The year 1872 saw many things of interest in connection with water and railroad transportation. The event which gave the manufacturers of this city the greatest cause for rejoicing was the beginning of the new work on the Louisville and Portland canal. For many years this had been a subject fraught with the most vital importance to Cincinnatians, for it was the narrowness and shallowness of this canal that had so long hindered river navigation between Cincinnati and points below Louisville. For several years nothing could be done to remedy the defects of the canal, owing to lack of funds. The work has been commenced, but on this account had been abandoned before completion. Petitions had been sent to- the national government for assistance, which was granted, and although the work was still partially incomplete, sufficient had been done to (page 564) allow the passage of the Mollie Ebert through the canal on February 26, 1872, and river commerce of the city commenced a new life for even the largest boats now found no obstacle at Louisville.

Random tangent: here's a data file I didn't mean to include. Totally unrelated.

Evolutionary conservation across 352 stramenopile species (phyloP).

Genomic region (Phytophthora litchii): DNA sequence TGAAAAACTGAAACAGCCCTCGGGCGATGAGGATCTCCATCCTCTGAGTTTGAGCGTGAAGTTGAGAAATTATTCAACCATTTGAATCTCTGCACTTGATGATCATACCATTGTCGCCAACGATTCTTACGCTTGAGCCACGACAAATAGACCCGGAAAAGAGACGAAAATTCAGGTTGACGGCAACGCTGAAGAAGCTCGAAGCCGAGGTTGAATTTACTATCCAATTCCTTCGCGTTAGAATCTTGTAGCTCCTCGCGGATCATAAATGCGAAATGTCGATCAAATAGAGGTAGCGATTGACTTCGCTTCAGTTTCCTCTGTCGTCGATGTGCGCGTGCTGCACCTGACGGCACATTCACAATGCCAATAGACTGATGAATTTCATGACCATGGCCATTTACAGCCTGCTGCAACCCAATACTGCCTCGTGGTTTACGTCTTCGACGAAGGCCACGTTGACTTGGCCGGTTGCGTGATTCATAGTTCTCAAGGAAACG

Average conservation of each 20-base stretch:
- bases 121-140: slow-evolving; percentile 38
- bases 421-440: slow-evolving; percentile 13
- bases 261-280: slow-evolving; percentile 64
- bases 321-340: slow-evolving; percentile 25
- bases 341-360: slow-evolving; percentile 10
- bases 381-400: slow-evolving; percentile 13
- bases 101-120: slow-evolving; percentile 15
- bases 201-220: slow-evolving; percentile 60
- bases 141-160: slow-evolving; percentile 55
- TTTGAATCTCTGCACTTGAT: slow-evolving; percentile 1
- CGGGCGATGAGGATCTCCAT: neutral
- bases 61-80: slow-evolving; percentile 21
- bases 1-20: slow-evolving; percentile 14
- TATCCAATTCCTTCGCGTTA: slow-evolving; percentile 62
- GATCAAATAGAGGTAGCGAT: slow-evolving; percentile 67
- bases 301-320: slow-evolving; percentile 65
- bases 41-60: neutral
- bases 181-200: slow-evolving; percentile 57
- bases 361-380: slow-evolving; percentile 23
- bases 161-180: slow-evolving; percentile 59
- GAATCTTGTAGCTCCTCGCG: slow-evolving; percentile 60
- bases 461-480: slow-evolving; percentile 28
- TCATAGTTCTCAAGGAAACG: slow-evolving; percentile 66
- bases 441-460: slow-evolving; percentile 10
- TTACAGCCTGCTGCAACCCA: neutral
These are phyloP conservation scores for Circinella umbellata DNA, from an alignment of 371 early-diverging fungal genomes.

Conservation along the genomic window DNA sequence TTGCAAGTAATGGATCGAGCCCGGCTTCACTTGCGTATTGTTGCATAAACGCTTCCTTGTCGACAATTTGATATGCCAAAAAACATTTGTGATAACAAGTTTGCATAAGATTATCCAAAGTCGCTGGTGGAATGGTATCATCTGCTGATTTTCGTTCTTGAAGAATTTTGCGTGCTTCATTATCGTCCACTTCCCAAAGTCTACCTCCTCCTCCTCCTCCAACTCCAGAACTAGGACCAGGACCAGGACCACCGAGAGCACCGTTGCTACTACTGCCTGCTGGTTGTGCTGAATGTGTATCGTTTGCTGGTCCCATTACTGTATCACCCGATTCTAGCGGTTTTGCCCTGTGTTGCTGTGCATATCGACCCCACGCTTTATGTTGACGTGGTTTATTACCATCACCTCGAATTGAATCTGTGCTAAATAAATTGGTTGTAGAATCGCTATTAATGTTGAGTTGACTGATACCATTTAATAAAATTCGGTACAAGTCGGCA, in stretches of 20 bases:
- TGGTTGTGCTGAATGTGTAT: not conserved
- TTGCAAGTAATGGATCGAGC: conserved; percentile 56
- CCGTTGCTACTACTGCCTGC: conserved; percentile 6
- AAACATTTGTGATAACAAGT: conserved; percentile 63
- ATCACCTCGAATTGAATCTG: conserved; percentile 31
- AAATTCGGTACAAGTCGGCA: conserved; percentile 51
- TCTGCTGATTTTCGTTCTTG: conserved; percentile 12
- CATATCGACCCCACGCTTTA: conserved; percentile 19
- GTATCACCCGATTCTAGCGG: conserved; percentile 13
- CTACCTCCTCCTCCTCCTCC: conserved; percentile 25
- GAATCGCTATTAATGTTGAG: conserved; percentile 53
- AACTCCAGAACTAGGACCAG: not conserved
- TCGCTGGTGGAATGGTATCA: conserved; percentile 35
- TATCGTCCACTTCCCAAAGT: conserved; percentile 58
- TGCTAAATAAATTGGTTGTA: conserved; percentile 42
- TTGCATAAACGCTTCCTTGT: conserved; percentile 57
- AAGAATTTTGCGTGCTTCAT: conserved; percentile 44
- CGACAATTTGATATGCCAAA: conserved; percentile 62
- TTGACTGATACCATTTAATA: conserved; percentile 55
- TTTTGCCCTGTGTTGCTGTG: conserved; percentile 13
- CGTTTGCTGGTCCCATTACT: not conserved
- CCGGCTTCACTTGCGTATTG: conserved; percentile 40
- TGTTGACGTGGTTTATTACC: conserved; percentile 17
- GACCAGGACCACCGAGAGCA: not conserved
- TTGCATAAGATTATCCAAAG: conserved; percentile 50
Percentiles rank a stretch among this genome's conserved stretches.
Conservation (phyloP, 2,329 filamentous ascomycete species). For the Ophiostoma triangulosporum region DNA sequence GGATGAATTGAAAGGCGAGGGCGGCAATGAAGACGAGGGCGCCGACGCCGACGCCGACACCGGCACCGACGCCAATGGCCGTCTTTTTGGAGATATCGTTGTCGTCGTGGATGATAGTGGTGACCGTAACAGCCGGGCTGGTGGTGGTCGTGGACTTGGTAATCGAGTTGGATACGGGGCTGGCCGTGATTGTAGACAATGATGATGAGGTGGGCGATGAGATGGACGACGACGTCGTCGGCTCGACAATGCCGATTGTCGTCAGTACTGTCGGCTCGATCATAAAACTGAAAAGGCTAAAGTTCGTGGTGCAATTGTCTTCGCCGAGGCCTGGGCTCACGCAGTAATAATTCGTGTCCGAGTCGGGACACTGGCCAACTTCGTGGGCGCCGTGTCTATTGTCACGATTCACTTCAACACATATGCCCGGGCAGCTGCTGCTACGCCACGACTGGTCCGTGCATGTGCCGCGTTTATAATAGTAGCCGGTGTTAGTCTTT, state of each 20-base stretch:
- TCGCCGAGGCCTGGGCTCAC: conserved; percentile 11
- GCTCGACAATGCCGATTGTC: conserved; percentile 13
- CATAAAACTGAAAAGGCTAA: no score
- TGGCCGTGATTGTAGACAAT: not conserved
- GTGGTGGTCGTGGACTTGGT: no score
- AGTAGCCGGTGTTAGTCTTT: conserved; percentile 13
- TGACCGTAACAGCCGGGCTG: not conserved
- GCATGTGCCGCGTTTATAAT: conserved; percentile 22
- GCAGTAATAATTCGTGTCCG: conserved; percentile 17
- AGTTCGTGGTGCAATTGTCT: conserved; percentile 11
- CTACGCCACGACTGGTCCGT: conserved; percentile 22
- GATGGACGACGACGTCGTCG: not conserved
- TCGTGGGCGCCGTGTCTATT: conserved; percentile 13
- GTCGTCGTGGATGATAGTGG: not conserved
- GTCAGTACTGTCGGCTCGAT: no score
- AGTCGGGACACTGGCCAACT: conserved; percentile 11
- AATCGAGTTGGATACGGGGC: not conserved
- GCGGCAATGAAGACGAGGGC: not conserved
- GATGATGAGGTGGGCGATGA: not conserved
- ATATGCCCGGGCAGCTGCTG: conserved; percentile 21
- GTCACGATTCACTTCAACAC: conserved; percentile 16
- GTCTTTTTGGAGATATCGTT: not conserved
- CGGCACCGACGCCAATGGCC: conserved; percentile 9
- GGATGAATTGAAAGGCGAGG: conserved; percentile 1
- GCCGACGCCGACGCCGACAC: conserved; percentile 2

Availing themselves of the facilities afforded them by the government under the act of July 14, 1870, the merchants began doing a large direct importation business with foreign countries, the aggregate value for 1873 showing an increase of 142 per cent over the preceding year, reaching over a half million dollars in value. In the same year, a new and increasing branch of the river trade was opened up by the running of boats to Huntington in connection with the Chesapeake & Ohio railroad. However, the barge and railroad competition with the steamboats was a check to their importance as a means of transportation. The rates on barges and railroads were exceedingly low, and although the volume of business carried on on the river boats was good it did not show the increase it should have with Cincinnati's improving prosperity, and- the new canal at Louisville in operation. A congressional committee. was in the city in 1874 to investigate these questions and was put in possession of much valuable information in connection with their inquiries by the Chamber of Commerce. To meet the low rates on freight charged by the railroads it became necessary for the river navigators to lower their rates, and one of the most beneficial results of this competition was the reduction in tolls at the Louisville and Portland canal from 50 cents to 10 cents per ton, and the appearance of many heavy boats began to change the aspect of Cincinnati's river trade. The river transportation business was an old and important one in Cincinnati, and while for some years the volume of the trade, especially in iron, continued good, it was transacted at such increasingly low freight rates on account of the constant keen competition on the part of the railroads that it was evident that the life of river navigation as a commercial affair of, magnitude was to be short! The arrivals of steamboats in Cincinnati for the year 1880 were 3,163, a number only slightly in excess of that for 1870, and less than the arrivals for the last two years of the war, and taking   to consideration the increase in manufactures and commerce during the decade it can be seen that the steamboat was not holding its own.